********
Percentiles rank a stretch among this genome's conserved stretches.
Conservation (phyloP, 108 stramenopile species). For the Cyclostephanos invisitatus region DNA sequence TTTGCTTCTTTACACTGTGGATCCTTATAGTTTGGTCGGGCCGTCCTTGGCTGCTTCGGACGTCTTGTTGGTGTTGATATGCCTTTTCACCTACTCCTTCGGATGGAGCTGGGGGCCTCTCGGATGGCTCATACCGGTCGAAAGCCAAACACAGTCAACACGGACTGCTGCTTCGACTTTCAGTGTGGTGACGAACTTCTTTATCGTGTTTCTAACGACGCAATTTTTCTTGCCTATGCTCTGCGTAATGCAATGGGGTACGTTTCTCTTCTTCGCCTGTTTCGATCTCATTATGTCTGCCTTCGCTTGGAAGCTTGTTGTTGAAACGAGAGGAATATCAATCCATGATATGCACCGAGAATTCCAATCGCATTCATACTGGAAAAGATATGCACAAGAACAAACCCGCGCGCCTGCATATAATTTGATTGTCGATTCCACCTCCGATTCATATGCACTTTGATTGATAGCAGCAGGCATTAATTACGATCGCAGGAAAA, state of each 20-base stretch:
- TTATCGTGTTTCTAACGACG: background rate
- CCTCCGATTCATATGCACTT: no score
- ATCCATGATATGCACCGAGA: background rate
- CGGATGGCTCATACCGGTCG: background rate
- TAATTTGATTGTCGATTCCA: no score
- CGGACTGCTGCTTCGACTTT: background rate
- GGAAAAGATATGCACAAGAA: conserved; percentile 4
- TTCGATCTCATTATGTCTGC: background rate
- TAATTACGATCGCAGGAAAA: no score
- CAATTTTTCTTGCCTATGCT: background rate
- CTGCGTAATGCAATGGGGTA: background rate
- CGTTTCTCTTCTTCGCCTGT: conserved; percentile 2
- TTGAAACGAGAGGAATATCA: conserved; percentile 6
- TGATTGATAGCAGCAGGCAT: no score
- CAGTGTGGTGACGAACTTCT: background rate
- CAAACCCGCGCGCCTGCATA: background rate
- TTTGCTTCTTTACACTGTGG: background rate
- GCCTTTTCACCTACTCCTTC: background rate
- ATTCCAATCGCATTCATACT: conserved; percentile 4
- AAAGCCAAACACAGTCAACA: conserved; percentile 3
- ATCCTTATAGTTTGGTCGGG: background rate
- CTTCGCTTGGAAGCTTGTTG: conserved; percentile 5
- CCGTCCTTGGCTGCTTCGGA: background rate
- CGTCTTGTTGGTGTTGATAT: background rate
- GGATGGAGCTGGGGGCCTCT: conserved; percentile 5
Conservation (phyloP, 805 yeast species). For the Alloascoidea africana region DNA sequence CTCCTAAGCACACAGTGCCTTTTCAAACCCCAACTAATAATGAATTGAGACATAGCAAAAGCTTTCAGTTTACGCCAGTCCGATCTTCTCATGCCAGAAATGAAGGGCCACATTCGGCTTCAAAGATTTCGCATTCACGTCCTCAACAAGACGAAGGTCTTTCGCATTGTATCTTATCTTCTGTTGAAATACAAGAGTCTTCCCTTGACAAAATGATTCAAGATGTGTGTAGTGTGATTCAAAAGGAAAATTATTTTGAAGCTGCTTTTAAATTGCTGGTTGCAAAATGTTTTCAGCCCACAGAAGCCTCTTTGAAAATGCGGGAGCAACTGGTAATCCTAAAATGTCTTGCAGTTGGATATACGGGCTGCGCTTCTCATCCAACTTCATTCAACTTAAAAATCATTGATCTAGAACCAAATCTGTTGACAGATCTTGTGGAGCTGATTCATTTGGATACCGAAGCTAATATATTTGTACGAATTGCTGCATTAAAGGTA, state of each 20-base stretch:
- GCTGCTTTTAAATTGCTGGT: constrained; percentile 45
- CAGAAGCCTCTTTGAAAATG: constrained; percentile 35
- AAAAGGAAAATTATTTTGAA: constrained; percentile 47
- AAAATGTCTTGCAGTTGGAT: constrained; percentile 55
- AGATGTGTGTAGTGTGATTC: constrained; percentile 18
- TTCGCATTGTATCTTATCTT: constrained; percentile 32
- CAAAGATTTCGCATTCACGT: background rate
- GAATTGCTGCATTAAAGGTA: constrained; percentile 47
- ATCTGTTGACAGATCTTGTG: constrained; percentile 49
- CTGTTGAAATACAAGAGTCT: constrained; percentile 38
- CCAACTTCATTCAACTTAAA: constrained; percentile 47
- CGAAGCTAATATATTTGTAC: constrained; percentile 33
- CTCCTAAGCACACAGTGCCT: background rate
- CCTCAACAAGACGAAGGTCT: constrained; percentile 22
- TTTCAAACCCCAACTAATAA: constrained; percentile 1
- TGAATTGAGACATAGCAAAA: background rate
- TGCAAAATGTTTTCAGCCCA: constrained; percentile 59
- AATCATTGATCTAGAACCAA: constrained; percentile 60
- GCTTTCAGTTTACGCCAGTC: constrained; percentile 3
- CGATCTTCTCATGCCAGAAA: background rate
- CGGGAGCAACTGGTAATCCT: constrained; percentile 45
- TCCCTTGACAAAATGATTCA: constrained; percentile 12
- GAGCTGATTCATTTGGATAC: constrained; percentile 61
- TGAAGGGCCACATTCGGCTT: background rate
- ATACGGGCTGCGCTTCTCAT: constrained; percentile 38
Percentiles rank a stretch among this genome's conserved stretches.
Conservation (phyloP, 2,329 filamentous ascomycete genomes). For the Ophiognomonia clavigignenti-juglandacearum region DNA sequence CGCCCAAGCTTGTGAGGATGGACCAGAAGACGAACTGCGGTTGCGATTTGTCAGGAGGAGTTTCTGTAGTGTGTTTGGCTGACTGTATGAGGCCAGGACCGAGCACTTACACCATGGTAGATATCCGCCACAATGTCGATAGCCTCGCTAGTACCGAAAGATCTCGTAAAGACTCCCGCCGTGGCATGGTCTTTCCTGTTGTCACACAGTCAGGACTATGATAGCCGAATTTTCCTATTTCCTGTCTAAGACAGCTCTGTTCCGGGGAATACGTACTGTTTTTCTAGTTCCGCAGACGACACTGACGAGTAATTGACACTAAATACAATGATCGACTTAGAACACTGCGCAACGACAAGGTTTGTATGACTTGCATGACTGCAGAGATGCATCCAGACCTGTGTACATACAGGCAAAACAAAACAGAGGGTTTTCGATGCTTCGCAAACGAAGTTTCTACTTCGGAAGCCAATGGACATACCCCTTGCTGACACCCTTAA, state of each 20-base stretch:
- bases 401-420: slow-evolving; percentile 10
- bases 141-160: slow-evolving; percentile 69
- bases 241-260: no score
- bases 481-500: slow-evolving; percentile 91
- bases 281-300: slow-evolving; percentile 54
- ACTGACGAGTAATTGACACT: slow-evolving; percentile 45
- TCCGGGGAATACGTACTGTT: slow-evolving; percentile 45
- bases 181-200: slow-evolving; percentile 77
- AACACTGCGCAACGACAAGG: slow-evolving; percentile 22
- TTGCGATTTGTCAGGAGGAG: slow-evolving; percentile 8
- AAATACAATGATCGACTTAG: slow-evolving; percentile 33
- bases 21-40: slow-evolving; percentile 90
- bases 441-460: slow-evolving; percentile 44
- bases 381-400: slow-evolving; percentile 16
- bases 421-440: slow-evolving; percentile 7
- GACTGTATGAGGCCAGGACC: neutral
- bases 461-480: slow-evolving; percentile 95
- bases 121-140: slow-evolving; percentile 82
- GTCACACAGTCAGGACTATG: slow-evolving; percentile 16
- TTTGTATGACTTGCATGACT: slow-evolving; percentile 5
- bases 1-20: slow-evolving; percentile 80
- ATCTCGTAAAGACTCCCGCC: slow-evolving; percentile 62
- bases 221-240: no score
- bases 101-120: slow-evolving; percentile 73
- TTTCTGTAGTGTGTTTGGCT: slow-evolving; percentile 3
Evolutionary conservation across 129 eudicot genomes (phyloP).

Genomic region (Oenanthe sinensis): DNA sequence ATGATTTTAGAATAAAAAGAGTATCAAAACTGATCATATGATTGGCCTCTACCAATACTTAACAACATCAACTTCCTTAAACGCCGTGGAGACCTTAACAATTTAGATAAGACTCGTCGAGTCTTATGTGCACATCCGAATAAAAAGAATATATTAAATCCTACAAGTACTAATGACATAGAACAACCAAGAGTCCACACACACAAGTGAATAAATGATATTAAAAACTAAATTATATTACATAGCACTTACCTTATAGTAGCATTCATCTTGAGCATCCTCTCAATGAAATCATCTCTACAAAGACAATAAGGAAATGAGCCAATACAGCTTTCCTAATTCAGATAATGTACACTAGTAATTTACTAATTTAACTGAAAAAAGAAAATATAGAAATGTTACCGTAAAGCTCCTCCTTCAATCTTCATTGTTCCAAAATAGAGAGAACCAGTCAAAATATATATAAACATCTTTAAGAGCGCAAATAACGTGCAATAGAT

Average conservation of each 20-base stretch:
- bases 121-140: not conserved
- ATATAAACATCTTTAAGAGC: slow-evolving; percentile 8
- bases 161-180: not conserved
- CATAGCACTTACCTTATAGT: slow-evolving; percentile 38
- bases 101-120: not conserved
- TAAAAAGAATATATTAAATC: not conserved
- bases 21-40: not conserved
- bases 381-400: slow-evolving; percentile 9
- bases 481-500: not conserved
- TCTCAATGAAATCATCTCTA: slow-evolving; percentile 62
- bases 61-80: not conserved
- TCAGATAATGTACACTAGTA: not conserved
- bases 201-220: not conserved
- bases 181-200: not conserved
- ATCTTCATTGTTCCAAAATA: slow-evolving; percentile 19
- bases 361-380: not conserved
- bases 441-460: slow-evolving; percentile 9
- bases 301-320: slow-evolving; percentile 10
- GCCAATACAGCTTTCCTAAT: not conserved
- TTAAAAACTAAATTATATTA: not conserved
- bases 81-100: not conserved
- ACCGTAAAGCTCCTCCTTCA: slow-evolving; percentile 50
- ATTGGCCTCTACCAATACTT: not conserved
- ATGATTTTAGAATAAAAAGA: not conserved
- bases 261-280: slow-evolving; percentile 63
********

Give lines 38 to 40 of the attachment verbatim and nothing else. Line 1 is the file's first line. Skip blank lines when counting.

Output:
- CTGTTGAAATACAAGAGTCT: constrained; percentile 38
- CCAACTTCATTCAACTTAAA: constrained; percentile 47
- CGAAGCTAATATATTTGTAC: constrained; percentile 33